You know what would make this sentence from Yahoo! Style better than it is?
Using the correct word (than), that’s what.
After reading this, it shouldn’t take you long to figure out what they’re making over at Yahoo! Makers:
They’re making mistakes and not just one or two. They’re making four in a single sentence, three of which would be flagged by a common spell-checker. The writers make more mistakes per hour than any other writers on the Web.
(In case the writer is reading this, it should be airborne, toxins, than, and purifying.)
What’s better than writing? Writing, and then editing. And maybe doing a little research. That’s what the writer for Yahoo! Style should have done:
He might have mentioned that Ms. Blanchett is an Oscar-winning actress (and not just a nominee). And he might have figured out that she looked “more like the fairy godmother” than the stepmother. Maybe.
When in comes to quality writing, the scribes at Yahoo! DIY never cease to fail:
Why would anyone make cotton candy that is guaranteed to be a failure at wowing guests? What better way to show your carelessness than adding an unnecessary word to a common idiom or confusing then with than?
When it comes to writing errors, these folks never cease to amaze.
Reading this on Yahoo! Style should have been more than enough to give me pause: Did I really want to continue reading?
In spite of that, I continued, only to discover a missing word (there should be an a between wearing and cool). Then a problem with the next sentence: I think the writer fidgeted with it a tad too much:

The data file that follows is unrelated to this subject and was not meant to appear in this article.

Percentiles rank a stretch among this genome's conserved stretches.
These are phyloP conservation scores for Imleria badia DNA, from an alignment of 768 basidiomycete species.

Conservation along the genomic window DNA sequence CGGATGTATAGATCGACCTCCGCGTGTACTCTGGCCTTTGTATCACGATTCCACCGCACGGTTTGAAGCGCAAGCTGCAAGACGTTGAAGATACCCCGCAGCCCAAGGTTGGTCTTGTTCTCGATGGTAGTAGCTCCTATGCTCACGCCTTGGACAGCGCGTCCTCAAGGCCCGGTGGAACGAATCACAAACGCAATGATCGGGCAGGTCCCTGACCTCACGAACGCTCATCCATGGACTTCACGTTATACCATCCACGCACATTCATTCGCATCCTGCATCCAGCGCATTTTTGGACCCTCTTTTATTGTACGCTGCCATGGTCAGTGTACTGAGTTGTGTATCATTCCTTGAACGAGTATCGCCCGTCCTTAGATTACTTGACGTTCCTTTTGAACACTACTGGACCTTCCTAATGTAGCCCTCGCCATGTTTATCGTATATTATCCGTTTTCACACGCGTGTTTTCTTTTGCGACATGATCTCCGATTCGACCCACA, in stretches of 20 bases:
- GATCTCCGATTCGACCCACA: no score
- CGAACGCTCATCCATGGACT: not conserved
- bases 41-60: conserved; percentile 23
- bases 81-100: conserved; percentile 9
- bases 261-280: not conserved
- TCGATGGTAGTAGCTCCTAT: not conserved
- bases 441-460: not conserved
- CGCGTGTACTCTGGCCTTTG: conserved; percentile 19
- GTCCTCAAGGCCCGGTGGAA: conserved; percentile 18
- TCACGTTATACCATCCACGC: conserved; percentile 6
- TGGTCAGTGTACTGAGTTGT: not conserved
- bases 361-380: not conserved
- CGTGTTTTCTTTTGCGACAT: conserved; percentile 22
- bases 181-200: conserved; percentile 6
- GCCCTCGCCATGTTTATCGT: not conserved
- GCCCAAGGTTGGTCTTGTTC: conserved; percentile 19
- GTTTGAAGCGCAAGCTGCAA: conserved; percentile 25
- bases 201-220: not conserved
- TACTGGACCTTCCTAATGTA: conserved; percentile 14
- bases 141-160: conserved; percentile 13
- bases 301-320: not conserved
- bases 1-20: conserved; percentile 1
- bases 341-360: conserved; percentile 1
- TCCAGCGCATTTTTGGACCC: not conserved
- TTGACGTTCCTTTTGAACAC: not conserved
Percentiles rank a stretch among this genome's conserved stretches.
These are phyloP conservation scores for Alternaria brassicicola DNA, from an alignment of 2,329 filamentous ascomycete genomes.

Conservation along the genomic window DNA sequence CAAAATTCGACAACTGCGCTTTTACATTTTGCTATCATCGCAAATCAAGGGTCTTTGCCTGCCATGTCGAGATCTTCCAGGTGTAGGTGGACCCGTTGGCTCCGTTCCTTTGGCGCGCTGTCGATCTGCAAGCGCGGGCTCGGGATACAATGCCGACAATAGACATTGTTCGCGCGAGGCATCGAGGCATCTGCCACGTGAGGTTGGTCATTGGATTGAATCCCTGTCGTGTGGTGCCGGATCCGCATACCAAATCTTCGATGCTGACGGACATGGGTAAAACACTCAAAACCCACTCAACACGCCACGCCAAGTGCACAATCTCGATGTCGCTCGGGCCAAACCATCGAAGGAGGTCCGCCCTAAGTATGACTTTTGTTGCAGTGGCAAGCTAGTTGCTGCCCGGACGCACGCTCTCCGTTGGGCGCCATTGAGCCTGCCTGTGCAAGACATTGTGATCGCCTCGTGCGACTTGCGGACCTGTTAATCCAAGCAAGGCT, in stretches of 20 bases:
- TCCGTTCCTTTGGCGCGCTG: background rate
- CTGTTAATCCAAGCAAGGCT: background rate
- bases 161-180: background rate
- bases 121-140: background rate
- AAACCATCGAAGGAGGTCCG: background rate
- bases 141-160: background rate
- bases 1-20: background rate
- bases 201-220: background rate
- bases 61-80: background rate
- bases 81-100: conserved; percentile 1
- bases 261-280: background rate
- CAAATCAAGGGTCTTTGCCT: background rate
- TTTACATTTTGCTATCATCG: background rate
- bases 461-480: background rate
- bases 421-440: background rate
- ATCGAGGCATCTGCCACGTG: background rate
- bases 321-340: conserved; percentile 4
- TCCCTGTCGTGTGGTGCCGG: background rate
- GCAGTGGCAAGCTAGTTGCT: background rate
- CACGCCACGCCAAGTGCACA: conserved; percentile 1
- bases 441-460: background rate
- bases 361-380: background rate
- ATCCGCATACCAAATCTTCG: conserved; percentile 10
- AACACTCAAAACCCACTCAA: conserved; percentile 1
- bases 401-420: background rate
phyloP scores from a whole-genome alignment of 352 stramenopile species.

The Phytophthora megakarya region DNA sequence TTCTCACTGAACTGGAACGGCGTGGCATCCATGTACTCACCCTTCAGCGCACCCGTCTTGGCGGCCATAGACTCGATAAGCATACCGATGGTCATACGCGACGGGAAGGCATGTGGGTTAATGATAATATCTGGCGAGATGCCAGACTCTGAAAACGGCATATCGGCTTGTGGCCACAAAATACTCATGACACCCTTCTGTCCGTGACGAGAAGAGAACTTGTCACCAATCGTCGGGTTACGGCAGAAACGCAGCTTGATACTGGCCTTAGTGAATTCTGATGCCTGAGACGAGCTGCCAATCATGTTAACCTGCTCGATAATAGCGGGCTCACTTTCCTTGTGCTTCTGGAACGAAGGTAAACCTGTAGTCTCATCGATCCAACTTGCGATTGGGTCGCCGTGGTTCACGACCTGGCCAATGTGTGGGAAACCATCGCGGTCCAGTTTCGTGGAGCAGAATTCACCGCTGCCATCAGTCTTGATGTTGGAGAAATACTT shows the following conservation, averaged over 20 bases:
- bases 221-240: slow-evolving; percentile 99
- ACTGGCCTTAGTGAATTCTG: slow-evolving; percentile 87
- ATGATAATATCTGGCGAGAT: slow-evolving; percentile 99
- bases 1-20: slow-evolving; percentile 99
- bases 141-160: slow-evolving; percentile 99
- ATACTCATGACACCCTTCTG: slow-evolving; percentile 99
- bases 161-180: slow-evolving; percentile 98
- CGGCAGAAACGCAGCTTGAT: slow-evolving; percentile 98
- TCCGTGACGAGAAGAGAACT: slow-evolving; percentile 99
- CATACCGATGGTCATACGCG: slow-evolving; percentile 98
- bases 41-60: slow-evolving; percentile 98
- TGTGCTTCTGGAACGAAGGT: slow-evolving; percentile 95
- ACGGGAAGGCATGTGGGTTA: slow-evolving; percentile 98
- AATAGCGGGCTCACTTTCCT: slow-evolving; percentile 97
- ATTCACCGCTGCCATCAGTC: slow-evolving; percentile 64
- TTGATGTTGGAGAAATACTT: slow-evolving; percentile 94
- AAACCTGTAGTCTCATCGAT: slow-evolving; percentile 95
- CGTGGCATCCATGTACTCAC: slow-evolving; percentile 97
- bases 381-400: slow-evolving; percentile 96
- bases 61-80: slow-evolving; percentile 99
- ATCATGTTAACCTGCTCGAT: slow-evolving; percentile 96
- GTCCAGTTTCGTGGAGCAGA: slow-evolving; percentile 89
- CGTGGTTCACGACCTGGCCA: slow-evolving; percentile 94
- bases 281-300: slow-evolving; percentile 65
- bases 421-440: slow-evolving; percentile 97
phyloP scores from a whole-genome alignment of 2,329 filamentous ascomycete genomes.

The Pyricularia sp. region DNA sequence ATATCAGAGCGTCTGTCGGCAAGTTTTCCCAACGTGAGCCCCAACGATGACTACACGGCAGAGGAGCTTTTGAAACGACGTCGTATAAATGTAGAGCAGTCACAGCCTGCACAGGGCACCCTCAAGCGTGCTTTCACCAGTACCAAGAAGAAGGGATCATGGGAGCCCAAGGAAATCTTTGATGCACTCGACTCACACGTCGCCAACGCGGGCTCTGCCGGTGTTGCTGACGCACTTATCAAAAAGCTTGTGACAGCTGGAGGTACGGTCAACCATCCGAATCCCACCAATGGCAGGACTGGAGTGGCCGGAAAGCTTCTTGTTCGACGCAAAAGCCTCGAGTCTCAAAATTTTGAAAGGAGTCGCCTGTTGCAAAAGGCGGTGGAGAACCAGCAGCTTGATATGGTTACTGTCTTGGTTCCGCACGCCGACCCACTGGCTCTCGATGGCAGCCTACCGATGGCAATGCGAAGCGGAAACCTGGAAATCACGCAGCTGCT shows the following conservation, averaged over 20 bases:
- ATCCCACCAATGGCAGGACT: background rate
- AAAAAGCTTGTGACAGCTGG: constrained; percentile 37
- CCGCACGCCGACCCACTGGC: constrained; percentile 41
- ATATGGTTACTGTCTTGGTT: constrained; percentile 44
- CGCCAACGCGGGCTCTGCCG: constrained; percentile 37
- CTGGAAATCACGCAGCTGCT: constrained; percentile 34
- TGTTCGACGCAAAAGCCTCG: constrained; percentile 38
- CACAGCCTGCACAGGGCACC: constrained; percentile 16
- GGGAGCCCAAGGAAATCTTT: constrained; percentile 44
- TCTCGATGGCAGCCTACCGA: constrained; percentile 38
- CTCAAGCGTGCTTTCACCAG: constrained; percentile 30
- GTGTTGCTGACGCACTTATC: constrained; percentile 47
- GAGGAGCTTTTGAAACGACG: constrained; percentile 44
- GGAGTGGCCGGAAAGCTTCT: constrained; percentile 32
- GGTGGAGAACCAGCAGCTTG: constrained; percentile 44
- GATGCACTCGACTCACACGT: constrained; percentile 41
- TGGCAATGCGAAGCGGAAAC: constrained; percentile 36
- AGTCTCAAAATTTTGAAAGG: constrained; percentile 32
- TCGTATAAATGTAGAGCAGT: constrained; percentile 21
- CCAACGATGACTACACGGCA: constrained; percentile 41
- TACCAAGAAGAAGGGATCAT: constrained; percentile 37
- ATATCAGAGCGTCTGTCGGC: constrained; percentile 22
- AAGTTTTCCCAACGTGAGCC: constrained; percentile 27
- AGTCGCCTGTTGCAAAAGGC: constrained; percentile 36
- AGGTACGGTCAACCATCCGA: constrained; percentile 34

It seems that every day I wish that I hadn’t read something on Yahoo!, like this word that means “commonplace or ordinary”:
But I soldiered on. I wish the writer had, too, and that he tried to uncover an unnecessary word. Maybe he tried, but he doesn’t can’t find it:
If you’ve never seen than mistaken for then, or haven’t seen the compound adjective 30-second without its hyphen, then you haven’t been reading Yahoo! DIY.
What would Yahoo! DIY be without its very own misuse of it’s for its?
Somehow in that same article, this got past the eagle-eyed editors:
I think it has something to do with wearing a pattern to keep your head warm. Frankly, I think a hat would be warmer than a pattern.
Of course there are more typos, like this one below:
Call me old-fashioned, but I appreciate the well-placed hyphen and the beauty of a real dash (like this: —) and not a puny hyphen:
Also, I think pronouns (like them) should refer to a noun that’s actually present in the same sentence. Or paragraph. Or article.